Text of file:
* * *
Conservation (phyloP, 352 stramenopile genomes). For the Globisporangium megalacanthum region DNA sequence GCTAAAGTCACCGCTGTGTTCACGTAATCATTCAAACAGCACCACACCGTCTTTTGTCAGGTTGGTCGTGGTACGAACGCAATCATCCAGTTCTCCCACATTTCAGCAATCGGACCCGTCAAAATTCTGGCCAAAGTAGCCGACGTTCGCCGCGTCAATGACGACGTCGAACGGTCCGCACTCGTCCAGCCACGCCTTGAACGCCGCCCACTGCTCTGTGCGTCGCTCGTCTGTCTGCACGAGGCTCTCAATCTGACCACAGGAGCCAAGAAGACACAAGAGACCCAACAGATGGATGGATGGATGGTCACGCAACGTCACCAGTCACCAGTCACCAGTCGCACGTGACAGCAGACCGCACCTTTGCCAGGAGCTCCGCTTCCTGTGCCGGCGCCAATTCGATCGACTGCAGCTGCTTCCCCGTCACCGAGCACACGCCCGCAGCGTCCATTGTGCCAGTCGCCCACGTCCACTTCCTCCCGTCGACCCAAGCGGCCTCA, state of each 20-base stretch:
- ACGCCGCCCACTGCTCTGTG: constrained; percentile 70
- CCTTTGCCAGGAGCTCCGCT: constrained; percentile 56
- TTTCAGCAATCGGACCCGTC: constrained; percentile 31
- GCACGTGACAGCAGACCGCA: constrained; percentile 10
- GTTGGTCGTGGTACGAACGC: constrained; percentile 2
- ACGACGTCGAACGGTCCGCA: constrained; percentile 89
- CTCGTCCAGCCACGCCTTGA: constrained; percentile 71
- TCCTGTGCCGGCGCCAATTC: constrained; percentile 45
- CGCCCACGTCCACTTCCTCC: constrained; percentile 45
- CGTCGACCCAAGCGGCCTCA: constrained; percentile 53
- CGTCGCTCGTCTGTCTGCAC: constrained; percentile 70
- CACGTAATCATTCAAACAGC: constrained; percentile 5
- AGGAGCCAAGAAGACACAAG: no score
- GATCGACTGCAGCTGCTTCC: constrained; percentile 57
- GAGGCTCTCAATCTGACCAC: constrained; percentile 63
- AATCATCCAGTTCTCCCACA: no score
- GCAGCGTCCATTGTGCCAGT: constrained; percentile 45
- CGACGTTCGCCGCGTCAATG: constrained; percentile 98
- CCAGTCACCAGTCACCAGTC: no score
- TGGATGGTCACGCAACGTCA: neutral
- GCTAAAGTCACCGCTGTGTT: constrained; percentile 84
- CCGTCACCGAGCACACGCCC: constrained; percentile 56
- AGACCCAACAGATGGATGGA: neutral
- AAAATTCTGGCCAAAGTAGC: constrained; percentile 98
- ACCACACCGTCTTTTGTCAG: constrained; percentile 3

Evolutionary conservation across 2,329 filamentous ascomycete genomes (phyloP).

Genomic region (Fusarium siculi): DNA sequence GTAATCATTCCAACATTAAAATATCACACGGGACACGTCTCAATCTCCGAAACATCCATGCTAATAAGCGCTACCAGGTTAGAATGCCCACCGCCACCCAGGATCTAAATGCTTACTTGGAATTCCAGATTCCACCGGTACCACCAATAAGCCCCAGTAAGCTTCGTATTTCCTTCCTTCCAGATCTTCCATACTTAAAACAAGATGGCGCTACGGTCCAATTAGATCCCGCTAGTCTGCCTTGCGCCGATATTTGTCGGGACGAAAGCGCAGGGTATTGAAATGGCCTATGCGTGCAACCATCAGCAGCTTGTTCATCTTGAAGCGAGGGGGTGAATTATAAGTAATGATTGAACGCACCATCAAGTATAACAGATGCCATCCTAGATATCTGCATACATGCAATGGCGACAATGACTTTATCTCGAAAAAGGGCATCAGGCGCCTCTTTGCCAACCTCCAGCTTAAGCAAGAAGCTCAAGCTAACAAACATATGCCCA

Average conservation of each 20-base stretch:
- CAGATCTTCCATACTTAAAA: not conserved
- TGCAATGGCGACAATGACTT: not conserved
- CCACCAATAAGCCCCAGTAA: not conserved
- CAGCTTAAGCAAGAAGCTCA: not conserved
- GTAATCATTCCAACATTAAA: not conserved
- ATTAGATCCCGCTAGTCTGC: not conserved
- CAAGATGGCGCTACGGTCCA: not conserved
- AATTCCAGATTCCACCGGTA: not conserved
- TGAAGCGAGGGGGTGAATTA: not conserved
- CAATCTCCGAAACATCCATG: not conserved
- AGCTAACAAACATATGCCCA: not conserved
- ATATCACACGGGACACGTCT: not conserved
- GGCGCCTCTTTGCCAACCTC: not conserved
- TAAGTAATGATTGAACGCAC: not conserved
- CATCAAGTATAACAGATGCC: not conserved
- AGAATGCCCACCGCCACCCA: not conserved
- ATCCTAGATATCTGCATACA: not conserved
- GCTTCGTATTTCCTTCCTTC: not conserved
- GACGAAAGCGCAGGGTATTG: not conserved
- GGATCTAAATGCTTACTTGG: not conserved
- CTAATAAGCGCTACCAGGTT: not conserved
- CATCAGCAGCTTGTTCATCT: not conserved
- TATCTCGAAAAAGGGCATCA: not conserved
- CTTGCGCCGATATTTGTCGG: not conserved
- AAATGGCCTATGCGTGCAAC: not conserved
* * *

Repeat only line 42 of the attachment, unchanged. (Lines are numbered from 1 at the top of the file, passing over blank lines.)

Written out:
- GGCGCCTCTTTGCCAACCTC: not conserved